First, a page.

"Anyway, I never liked you, but still, it's like we're friends. Almost," the letter continues. "And I respect you. So I'm going to tell you something because you're probably the only person who'll understand."
"I used to hate the world, and I was happy when everyone died," Bill writes. "But I was wrong. Because there was one person worth saving. That's what I did. I saved him, and I protected him. That's why men like you and me are here. We have a job to do."
Ellie continues to reading, "And God help any motherf*ckers who stand in our way. I leave you all of my weapons and equipment. Use them to keep . . ." Ellie pauses. Joel takes the letter from her and reads Tess's name. Bill takes the letter and sadly reads it outside the house before crumbling it up.
How Bill and Frank Are Different From "The Last of Us" Video Game
Bill and Frank's storyline is by far the biggest change to the plot of "The Last of Us" the TV show has made so far. In the game, when Joel and Ellie get to Lincoln, Bill is still alive. Bill is a lonesome, surly, and paranoid survivor who hesitantly agrees to help Joel and Ellie get a working car to continue their journey west because he owes Joel a favor. His town is also overrun with zombies, and they have to fight them off to get all the supplies they need.
Bill constantly warns Joel about the dangers of getting close to people. "Once upon a time, I had someone I cared about. It was a partner," he says. "Somebody I had to look after. And in this world, that sort of sh*t's good for one thing: gettin' ya killed. So, you know what I did? I wisened the f*ck up. And I realized it's gotta be just me."
Near the end of their quest, they find the body of someone who died by suicide in an abandoned house. Bill reveals this was his partner, Frank. Frank wrote in a note that he got sick and tired of Bill and tried to leave, but gave up instead. "Trying to leave this town will kill me. Still better than spending another day with you," he writes. Joel and Ellie eventually get a car and leave.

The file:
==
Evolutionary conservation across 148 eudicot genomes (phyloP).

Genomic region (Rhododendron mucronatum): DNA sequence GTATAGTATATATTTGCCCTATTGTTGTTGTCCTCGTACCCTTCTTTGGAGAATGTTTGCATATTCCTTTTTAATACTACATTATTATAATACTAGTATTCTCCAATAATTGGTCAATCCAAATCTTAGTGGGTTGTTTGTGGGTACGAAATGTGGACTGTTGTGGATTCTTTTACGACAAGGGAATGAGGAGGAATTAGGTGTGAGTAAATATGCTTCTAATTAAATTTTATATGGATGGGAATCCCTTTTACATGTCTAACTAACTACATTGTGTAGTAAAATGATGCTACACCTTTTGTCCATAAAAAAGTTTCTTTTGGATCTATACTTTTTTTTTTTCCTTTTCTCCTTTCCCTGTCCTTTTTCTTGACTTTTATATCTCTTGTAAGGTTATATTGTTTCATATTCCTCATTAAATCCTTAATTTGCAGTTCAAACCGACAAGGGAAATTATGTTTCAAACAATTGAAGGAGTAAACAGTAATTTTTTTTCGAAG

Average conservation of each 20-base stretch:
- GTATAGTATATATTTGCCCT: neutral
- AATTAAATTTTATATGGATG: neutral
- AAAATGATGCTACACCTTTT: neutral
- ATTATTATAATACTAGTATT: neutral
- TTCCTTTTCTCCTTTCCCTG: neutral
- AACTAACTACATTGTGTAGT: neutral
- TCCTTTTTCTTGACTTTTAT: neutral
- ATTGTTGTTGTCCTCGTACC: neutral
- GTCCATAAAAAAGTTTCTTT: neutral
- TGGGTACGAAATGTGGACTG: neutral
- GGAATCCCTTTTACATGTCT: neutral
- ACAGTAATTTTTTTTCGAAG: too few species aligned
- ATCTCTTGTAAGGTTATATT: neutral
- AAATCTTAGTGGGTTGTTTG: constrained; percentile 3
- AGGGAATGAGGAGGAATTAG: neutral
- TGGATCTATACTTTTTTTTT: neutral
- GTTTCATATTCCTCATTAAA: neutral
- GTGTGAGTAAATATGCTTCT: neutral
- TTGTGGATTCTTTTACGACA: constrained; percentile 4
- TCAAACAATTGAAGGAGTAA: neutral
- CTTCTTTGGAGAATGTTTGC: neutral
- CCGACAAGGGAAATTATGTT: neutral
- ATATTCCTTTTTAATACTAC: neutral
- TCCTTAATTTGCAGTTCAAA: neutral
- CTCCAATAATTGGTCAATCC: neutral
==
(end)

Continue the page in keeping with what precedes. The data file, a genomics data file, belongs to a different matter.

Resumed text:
Why Did "The Last of Us" Change Bill and Frank's Story?
Frank and Bill's storyline in the television show has a completely different meaning than the one in the game. In the game, the storyline focuses on how hard it is to live with other people and the way that relationships are so fragile in the midst of the apocalypse. It's a very cynical look at love, affection, and partnership. But Bill and Frank think they would have been better off alone. It reinforces Joel's own fears about conveying Ellie west and getting too close to her.
But the TV show's storyline is about how that cynical view of humanity — even during an apocalypse — is wrong. Bill and Frank made a beautiful life together, carved out amidst so much pain and chaos. They changed each other's lives.
Their relationship, and Bill's change of heart then, has deep effects on Joel. It reminds him of the people he's lost — Sarah (Nico Parker), Tess, and his brother, Tommy — and how he failed to protect them. And it brings into sharp relief the problem of Ellie. Should he chance growing close to her, two people who've lost literally everything and can only depend on each other? Or should he stay away from her, lest he fail at protecting her, too, and it just leaves him in pain and alone once again? Joel and Ellie will both struggle with their loss and trauma as the series continues.
What Is the Significance of Linda Ronstadt's "Long Long Time" in "The Last of Us?"
"Long Long Time" by Linda Ronstadt is not just the song Bill and Frank play on piano together; it's also the song that Ellie plays in the car as she and Joel leave town. Ellie has no idea who Ronstadt is, of course, and Joel says it's fine to play it. He seems affected by the song's lyrics. "Long Long Time" is how Bill and Frank first connect. It cuts through their deep loneliness to their emotional core.
The song is about loneliness in the face of enduring love. For Joel, it's a warning and a requiem. "And I think I'm gonna love you / For a long, long time," Ronstadt sings. His love for his daughter and for Tess will never go away, and it's a gift and a curse both. To let himself care for Ellie would ease some of his pain, but at what cost?
Did Offerman and Bartlett Really Play the Piano in "The Last of Us"?
Offerman is very musical and grew up playing piano and saxophone (as his "Parks and Recreation" character, Ron Swanson, showed off a few times). In the 2018 film "Hearts Beat Loud," his character played guitar, bass, and drums.
Bartlett, meanwhile, hasn't talked about piano-playing skills before, but there is a hint that he might have learned just for this role. In a September 2021 interview with The Guardian, he told the reporter that he'd had an anxiety dream about producers critiquing his piano-playing skills. If we read between the lines, those producers haunting his dreams might have been "The Last of Us" producers. At the very least, he certainly tried to play piano for the role.